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page created 1/14/99 by
Alexander Egyed

  Tutorial Program

Tutorials are an opportunity, for relatively modest cost, to learn from a recognized expert in a software area. The ICSE99 Tutorial Program offers a wide spectrum of up to date material to suit both new and experienced software professionals. The tutorials have been carefully selected to give a balance between introductory and specialized material and to address many of the most pressing issues in the real world of software engineering.

Object-orientation continues to progress, leading to concerns about distribution, interoperability, design patterns and component adaptation. All are covered by half or full day tutorials. Requirements remain a major problem area so techniques for analyzing and validating them are valuable, while management issues, such as risk management, reliability and project control will be of interest to practicing and aspiring project leaders. Other key tutorial topics covered include software architecture and software measurement and while all of the tutorials reflect the experience of their presenters there are also some that are based primarily on industrial experience with, for example, object-oriented software design or software reuse.

In summary, participants can fashion their own combination of tutorials from this wide selection as we believe that there should be something here to interest every software practitioner or `researcher.

TMF1 Distributed Objects

Wolfgang Emmerich, University College London, we@acm.org
Neil Roodyn, Cognitech Ltd., City Cloisters
Monday 18 May, 8:30 am - 5:00pm

Imperial Ballroom Suite B
The aim of this full-day tutorial is to motivate the need for and discuss the principles of object-oriented distribution middleware, such as OMG/CORBA, Microsoft/DCOM and Java/RMI. We will present common problems that occur when designing applications using distributed objects, such as non-synchronous communication, locating objects, administering the object life cycle and object transactions. We will then outline techniques for solving these problems and show how these techniques can be implemented with CORBA, DCOM and RMI. The tutorial is designed for an audience with intermediate experience level, who have basic knowledge of OO design and programming.

TMF2 Overview of Practical Software Measurement
Joyce Statz, TeraQuest Metrics, Inc., statz@teraquest.com
Monday 17 May, 8:30 am - 5:00pm

In this workshop students learn a method to select and apply software measures that directly support their project needs and address project-specific issues. The Practical Software Measurement (PSM) material was developed using measurement experiences of personnel from about 50 organizations, working with both large and small projects. The workshop covers the key concepts of PSM and gives students experience with PSM practices using a case study. Students base their work on a collection of common project issues and useful standard measures defined in the PSM Guide Book. Using the tailoring practices, they match appropriate measures to project issues. They specify the data to collect and describe the types of analyses to perform in order to answer particular project questions. They interpret graphs of results for the case study and describe their findings. Based on this experience and using the PSM Guide Book, they can develop a useful set of measures for their own specific project.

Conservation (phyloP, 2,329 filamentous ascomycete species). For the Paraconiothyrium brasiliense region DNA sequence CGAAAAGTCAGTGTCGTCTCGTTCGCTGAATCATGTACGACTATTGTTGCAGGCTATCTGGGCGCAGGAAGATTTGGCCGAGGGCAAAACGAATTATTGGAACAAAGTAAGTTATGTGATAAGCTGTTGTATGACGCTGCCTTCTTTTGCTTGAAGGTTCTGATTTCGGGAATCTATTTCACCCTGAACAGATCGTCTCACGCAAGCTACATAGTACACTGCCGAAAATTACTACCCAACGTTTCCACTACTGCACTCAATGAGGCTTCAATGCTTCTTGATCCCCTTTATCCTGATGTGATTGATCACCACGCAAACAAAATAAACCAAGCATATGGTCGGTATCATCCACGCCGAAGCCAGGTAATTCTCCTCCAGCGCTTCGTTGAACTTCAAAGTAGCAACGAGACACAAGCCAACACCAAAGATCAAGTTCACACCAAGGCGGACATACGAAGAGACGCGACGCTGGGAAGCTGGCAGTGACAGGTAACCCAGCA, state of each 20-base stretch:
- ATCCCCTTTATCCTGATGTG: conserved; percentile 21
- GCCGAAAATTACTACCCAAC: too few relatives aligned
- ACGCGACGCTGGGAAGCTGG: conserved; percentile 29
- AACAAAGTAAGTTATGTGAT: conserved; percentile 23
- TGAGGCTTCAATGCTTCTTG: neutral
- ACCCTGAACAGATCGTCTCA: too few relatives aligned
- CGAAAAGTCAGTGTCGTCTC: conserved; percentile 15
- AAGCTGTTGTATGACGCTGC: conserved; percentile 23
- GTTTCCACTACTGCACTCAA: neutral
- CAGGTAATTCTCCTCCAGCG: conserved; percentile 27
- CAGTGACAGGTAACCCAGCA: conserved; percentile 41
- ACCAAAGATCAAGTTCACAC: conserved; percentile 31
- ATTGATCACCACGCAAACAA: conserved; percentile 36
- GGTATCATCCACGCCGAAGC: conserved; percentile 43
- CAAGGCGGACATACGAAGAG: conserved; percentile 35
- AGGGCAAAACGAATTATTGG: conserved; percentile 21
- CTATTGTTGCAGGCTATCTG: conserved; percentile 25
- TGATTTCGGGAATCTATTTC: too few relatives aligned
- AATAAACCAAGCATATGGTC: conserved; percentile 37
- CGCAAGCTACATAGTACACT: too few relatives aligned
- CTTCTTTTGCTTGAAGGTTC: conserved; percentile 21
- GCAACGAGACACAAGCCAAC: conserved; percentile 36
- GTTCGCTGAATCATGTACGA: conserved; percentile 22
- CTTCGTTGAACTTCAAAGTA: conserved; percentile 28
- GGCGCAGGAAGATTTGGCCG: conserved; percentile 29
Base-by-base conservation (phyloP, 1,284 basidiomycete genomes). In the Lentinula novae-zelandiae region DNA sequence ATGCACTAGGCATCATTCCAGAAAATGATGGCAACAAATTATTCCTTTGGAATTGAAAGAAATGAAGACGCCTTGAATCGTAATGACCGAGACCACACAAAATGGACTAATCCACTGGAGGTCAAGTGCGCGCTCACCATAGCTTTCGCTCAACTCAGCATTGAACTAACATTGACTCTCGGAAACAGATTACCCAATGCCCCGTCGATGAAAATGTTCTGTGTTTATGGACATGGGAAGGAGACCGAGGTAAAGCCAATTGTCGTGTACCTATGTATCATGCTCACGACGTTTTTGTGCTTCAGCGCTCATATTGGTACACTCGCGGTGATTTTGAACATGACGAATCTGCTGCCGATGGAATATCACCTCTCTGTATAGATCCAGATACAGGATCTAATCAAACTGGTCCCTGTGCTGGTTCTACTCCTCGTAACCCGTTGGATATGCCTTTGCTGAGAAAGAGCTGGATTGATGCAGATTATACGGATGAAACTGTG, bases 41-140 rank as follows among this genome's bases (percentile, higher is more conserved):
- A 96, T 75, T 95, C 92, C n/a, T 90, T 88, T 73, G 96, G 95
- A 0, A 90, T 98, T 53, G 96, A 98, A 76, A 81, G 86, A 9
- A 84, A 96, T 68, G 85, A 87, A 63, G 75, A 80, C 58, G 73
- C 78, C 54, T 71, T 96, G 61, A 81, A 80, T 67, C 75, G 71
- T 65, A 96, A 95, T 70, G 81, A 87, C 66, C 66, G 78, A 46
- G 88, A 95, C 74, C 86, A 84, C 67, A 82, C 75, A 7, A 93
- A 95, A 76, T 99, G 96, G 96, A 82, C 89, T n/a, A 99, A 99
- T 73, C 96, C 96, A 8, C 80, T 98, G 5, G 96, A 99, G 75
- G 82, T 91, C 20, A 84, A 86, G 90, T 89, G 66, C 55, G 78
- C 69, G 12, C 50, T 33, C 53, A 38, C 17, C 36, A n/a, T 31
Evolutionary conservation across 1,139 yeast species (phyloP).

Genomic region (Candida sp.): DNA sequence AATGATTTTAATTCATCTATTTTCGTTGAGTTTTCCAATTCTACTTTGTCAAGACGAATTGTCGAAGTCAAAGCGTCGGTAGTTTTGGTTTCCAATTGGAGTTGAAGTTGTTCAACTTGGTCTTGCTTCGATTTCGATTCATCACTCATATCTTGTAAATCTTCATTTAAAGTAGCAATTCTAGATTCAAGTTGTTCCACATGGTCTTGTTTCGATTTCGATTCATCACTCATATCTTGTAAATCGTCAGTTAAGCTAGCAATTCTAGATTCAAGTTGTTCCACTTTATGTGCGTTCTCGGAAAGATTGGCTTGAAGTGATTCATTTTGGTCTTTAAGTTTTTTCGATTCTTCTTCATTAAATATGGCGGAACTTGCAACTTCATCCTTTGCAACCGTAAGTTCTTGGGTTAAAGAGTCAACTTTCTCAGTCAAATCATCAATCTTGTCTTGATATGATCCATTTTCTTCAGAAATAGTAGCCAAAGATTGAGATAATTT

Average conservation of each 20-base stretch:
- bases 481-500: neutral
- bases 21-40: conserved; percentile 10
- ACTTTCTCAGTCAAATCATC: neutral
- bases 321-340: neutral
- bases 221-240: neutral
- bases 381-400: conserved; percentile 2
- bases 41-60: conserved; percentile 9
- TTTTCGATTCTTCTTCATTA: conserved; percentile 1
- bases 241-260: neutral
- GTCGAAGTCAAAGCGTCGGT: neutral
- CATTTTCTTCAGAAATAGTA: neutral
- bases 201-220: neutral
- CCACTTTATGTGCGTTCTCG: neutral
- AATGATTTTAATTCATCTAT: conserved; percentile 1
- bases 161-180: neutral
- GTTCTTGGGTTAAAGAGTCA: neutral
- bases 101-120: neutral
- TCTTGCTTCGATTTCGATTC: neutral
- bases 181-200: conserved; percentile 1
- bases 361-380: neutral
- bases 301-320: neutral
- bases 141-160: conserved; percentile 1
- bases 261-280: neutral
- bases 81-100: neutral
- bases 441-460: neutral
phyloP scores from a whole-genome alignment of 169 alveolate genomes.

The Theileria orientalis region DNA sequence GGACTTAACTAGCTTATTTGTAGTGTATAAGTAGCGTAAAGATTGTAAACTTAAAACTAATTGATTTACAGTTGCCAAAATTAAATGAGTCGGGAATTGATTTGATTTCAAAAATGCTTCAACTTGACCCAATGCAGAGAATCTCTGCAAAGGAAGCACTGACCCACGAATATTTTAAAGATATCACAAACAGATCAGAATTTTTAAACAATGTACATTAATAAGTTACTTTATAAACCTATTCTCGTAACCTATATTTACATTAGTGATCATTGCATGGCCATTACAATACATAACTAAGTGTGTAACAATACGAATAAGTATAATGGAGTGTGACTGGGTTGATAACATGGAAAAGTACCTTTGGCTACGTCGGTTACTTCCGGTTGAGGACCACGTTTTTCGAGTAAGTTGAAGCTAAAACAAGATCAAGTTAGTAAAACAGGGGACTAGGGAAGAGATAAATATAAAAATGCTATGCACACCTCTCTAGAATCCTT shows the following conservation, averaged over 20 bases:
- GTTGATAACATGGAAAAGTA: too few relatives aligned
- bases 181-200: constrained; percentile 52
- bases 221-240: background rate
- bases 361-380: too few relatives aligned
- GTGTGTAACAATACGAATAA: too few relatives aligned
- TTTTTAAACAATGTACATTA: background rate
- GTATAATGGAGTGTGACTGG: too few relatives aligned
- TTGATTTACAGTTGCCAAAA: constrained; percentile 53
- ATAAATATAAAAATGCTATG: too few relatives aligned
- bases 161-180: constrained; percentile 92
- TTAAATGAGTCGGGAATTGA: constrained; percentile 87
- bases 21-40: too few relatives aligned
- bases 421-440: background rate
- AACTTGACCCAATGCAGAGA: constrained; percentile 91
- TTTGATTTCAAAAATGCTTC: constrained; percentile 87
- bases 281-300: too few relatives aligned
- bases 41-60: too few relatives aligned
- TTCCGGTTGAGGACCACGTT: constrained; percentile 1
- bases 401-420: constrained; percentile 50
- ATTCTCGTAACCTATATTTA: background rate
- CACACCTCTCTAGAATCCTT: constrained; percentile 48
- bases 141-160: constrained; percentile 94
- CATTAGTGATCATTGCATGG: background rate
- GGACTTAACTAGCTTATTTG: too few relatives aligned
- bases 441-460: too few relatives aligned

TMF3 Introduction to Personal Software Engineering Project Management Process
A. Winsor Brown, University of Southern California, awbrown@sunset.usc.edu
Monday 17 May, 8:30 am - 5:00pm

Understanding and practice in a Personal Software Engineering Project Management Process (PPMP), and the lower levels of the Personal Software Process (PSP), are provided by this tutorial. It covers the full content and context of PPMP, a proven, practical way to expose software engineering practitioners and students to the software engineering project management issues of estimating, planning and tracking in the PSP spirit. Using a combination of presentation, discussion and seven exercises to communicate the material, it provides the attendees with the basic tools and techniques to increase their personal productivity in managing their SE projects as well in as writing and software development.

TMA1 Inquiry Driven Requirements Analysis
Colin Potts, College of Computing, Georgia Institute of Technology, potts@cc.gatech.edu
Monday 17 May, 8:30 am - 12:30pm

New Orleans
Requirements analysis is all about thinking and deciding. This tutorial introduces an incremental, question-driven refinement process for system and software requirements that manages the transitions from vague to precise, abstract to concrete, and idealized to robust requirements. Goal-driven and scenario-exploration techniques are given equal weight. An example of an evolving system is used throughout. The material is based on ScenIC, a method developed for evolving systems under DARPA/EDCS, but no specific modeling notations or tools will be introduced. Instead, the emphasis is on participants evaluating these principles and practices so that they can apply them in their own contexts.

TMA2 Defining Families - Commonality Analysis
Mark A. Ardis, Lucent Technologies, maa@lucent.com
David A. Cuka, Bell Laboratories,
Monday 17 May, 8:30 am - 12:30pm